Can’t We All Just Believe Together?

5 Apr

Far be it from me to ruin the opportunity to drop knives and hug, but I think Matt Lewis (and Bill Scher?) is either naive, or disingenuous.

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I aspire to skepticism, which means I try as best I can to collect facts first, and if not, to assault my beliefs, in the sense of C.S. Peirce’s abductive reasoning, with as many facts as possible. This entire blog is an exercise in “guessing”. It’s Easter, and now believers want to give this, frankly, depressing rationalization of death and suffering, their full-throated support. I wouldn’t try to take that away. I enjoy a good fight, and I wish combatants in the political sphere wouldn’t shrink from the carnage either. I’m also content both in public debate and in private contemplation to consider the full panoply of philosophical arguments, and I wouldn’t deprive any believer – in both a Peircean and congregant’s sense – that pleasure. But, if a religious organization wants public money or someone wants to proselytize in science class, the debate stops here.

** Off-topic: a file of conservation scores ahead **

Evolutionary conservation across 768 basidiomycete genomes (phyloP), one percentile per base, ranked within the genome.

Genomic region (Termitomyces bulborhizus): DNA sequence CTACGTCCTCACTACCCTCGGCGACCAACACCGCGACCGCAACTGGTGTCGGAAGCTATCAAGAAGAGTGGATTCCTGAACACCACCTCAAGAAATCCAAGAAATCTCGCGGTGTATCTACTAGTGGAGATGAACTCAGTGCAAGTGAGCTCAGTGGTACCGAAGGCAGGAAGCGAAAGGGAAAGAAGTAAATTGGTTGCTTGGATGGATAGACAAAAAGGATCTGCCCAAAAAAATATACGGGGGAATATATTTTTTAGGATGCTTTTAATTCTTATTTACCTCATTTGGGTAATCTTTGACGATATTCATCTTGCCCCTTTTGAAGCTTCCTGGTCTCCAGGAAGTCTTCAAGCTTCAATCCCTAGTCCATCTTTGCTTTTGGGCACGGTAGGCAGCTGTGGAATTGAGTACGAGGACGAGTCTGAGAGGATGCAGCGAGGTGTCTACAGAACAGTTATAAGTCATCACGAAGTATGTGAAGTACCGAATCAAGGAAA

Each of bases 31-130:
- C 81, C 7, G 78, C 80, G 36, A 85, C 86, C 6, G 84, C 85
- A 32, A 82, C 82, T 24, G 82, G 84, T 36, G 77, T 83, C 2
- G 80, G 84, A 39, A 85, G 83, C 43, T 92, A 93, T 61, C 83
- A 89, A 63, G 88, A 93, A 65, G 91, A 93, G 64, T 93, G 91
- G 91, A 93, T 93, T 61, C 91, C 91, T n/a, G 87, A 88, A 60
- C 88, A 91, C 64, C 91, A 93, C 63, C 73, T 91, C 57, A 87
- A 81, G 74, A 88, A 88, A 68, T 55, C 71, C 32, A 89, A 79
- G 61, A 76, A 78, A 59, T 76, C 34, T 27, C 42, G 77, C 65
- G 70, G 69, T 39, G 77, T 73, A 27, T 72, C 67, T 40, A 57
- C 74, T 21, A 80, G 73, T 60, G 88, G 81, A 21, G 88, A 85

I admire those, like Matt Lewis (or Bill Scher), who spin words for partisan impact. This sounds so pleasant:

This, of course, isn’t merely a theological debate, as important as that might be. It also has major political ramifications — perhaps ultimately leading to the question: Are science and a belief in Christianity mutually exclusive?…My guess is this will be a big debate within Christian and conservative circles for years to come.

This is all so demure. Lewis drops his quotes and his anecdotes (mostly in the space between ellipses), and then runs before the bombs explode. What he leaves for consumption are the politer weapons in turf battles fought in local schools and statehouses between lobbyists and their staff lackeys for public funds. Lewis might dress up the argument in compromising tones, but what does he really want? An Erlenmeyer flask? A textbook? A new school building?

I fear Lewis might be a little too greedy.

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